Race and Social Justice Books for Kids

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The deaths of George Floyd, Breonna Taylor and Ahmaud Arbery and subsequent protests in Pittsburgh and across the country have been triggering and traumatic events for our community. Carnegie Library of Pittsburgh is a reliable source for information and resources to help understand and process these events.

During the past week, we have seen a significant increase of digital holds and checkout on books relating to race and social justice. The public library is an institution that stands behind equity of access, where people can access the information and ideas they need, regardless of age, education, ethnicity, language, income, physical limitations or geographic barriers. You can read more about the ALA Bill of Rights and Equity of Access here.

Furthermore, the American Library Association (ALA) Executive Board announced that they stand in solidarity with Asian/Pacific American Librarians Association (APALA) and the Black Caucus of the American Library Association Inc. (BCALA) in condemning increased violence and racism towards Black Americans and people of color. You can read their responses from ALA Executive Board herefrom APALA here, and from BCALA here.

The list below contains titles for kids that speak to the demonstrations, headlines, hashtags and ongoing dialogue about race in America. There are also many titles that share everyday, non-tragic experiences of kids of color. Ask a Librarian for additional suggestions, or explore African American Identity & Everyday Life: Books for Preschoolers and African American Identify & Everyday Life: Books for Elementary School.

Don't Touch My Hair

Aria loves her soft and bouncy hair, but must go to extremes to avoid people who touch it without permission until, finally, she speaks up. You can also check out this title as eBook on OverDrive/Libby.

Ghost Boys

A heartbreaking and powerful story about a black boy killed by a police officer, drawing connections through history, from award-winning author Jewell Parker Rhodes. Only the living can make the world better. Live and make it better. You can also check out this title as eAudio on Overdrive/Libby or as eBook on Overdrive/Libby.

The Parker Inheritance

In 2007, Abigail Caldwell, the first female and African American city manager for the town of Lambert, South Carolina, was forced to resign after covertly digging up the municipal tennis courts in search of buried treasure. Now, a decade later, the late Abigail’s twelve-year-old granddaughter Candice is following the same arcane clues, hoping to uncover the Parker inheritance. But who was Parker? You can also check out this title as eAudio on OverDrive/Libby, as eBook on OverDrive/Libby or as eAudio on Hoopla.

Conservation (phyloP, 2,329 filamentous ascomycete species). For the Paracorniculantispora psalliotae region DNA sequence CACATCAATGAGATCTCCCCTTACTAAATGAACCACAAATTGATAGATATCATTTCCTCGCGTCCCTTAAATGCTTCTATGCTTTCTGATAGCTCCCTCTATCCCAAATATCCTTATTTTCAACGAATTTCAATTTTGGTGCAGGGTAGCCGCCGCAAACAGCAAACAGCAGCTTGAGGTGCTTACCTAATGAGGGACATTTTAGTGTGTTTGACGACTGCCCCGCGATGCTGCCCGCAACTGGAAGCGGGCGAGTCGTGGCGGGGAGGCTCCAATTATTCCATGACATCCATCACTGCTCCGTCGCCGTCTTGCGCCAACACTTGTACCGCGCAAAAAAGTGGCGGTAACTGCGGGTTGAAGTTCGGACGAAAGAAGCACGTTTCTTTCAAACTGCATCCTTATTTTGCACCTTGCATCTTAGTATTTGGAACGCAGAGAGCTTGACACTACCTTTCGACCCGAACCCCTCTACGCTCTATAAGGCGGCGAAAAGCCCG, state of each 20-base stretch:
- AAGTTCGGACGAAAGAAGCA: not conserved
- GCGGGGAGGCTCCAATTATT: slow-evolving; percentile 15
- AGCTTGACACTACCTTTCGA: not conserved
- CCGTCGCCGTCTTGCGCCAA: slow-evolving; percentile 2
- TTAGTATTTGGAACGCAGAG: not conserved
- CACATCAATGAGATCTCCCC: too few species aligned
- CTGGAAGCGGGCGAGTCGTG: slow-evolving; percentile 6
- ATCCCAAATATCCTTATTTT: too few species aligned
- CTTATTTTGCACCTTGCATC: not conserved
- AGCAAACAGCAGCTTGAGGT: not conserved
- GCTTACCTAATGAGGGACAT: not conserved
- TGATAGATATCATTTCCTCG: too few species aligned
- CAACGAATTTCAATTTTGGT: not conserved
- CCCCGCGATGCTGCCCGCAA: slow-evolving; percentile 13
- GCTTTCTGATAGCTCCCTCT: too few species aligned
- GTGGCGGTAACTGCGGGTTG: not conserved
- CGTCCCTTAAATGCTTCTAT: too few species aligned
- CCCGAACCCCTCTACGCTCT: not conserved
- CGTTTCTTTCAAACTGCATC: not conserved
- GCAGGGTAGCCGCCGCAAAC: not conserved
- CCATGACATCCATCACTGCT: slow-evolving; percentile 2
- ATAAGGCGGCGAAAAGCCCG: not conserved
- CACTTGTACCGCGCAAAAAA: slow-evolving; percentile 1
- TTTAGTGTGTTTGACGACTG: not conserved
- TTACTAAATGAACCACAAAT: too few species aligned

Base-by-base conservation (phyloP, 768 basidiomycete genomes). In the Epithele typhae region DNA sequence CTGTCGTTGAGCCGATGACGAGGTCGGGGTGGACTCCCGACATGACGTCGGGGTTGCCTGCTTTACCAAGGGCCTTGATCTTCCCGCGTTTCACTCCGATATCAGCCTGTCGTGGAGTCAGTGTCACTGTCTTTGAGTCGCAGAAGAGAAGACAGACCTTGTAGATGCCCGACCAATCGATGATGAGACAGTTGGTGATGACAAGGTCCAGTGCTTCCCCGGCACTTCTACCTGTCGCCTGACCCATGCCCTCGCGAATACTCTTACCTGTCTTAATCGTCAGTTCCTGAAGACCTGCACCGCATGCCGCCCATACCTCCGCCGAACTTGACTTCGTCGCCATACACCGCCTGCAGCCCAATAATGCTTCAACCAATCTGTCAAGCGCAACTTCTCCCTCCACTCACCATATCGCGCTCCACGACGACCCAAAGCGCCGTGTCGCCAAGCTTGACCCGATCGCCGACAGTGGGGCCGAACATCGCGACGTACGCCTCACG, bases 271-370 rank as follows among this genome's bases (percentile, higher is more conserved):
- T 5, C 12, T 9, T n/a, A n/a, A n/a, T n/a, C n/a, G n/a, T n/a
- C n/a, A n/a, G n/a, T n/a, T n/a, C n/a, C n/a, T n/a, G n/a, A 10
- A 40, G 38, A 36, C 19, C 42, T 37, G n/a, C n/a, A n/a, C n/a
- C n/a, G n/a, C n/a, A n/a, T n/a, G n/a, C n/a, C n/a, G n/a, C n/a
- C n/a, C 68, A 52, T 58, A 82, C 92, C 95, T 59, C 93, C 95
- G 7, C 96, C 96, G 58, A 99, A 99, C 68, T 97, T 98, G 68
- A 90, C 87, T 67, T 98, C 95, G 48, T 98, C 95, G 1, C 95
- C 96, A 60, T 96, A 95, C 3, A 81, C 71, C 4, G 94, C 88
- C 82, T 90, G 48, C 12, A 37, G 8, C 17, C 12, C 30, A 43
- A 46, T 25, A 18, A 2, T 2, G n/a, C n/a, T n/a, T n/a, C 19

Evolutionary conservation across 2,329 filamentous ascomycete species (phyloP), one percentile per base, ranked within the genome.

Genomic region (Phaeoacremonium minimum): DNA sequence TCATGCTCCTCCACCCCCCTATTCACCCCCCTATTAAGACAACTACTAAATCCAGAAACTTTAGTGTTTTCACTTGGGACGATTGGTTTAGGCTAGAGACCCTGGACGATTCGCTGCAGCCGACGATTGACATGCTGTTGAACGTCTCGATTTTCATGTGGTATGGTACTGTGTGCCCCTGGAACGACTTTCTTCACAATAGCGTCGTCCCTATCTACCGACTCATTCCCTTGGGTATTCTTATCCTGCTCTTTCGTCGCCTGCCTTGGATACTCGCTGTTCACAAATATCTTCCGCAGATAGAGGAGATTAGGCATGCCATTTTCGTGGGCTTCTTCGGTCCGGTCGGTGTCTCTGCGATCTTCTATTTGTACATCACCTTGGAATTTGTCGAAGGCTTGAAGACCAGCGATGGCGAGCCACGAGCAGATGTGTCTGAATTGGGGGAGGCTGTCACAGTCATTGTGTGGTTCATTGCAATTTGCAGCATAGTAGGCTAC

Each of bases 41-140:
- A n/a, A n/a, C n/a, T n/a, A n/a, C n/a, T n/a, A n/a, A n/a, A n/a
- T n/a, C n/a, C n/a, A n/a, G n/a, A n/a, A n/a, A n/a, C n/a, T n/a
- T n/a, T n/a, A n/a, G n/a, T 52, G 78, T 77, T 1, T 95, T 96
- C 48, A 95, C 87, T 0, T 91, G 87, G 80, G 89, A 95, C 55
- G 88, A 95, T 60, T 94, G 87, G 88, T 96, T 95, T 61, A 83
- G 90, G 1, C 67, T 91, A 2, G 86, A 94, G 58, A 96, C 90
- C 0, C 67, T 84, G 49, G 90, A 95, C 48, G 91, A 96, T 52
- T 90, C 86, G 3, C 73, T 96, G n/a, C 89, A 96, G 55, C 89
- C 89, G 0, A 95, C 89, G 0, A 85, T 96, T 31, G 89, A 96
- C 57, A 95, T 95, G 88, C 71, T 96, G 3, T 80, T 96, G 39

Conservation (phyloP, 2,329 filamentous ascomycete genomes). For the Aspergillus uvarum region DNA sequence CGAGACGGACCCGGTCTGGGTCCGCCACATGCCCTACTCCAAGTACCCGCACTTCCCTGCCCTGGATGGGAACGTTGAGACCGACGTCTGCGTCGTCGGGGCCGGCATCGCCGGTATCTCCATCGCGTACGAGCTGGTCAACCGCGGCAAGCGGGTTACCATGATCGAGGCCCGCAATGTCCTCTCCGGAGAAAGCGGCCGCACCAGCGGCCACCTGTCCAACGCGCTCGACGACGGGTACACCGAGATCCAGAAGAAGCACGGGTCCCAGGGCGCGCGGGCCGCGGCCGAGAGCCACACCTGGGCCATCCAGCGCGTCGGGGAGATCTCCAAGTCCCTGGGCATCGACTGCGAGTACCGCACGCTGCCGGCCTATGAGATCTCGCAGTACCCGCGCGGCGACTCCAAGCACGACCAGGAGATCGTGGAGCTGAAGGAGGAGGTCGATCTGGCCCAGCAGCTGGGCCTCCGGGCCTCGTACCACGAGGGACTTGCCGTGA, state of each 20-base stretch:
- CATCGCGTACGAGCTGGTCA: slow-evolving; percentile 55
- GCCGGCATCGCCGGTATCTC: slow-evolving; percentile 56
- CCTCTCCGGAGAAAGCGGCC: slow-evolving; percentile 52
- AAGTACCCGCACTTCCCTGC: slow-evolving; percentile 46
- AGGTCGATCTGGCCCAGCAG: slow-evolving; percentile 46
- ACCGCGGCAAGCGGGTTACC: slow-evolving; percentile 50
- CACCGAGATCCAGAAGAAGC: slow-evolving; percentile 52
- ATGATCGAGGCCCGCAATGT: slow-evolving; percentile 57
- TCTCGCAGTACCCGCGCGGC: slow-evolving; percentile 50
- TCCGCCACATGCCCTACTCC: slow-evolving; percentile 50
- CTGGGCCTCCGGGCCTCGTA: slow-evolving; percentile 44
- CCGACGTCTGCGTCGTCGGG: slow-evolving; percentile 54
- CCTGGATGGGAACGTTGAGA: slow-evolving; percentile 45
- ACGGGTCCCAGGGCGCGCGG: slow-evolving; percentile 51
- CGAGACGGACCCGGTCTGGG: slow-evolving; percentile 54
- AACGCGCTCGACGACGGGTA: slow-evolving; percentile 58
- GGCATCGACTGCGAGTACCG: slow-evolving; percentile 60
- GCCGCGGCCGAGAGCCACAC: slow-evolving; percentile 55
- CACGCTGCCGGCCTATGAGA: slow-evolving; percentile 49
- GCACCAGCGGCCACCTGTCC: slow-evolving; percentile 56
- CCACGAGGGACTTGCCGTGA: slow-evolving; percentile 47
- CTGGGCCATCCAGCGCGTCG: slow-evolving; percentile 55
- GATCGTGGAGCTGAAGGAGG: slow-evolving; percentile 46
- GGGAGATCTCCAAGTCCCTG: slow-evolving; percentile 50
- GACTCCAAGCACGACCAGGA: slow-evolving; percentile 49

Rise Up! : The Art of Protest

This book encourages young people to engage in peaceful protest and stand up for freedom. Photographs of protest posters from the last one hundred years celebrate the ongoing fight for gender equality, civil rights, LGBT rights, refugee and immigrant rights, peace, and the environment. Includes a chapter on youth protest. Developed in collaboration with Amnesty International. You can also check out this title as eBook on Hoopla.

Something Happened in Our Town : A Child's Story About Racial Injustice

After discussing the police shooting of a local Black man with their families, Emma and Josh know how to treat a new student who looks and speaks differently than his classmates. Includes an extensive Note to Parents and Caregivers that provides general guidance about addressing racism with children, child-friendly vocabulary definitions, conversation guides, and a link to additional online resources for parents and teachers. You can also check out this title as eAudio on Hoopla.


When five-year-old Sulwe’s classmates make fun of her dark skin, she tries lightening herself to no avail, but her encounter with a shooting star helps her understand there is beauty in every shade. You can also check out this title as eBook on Overdrive/Libby.

We Are the Change : Words of Inspiration From Civil Rights Leaders

Sixteen award-winning children’s book artists illustrate the civil rights quotations that inspire them in this stirring and beautiful book. Featuring an introduction by Harry Belafonte, words from Eleanor Roosevelt, Maya Angelou, and Dr. Martin Luther King, Jr. among others, this inspirational collection sets a powerful example for generations of young leaders to come. It includes illustrations by Selina Alko, Alina Chau, Lisa Congdon, Emily Hughes, Molly Idle, Juana Medina, Innosanto Nagara, Christopher Silas Neal, John Parra, Brian Pinkney, Greg Pizzoli, Sean Qualls, Dan Santat, Shadra Strickland, Melissa Sweet, and Raúl the Third. You can also check out this title as eBook on Hoopla.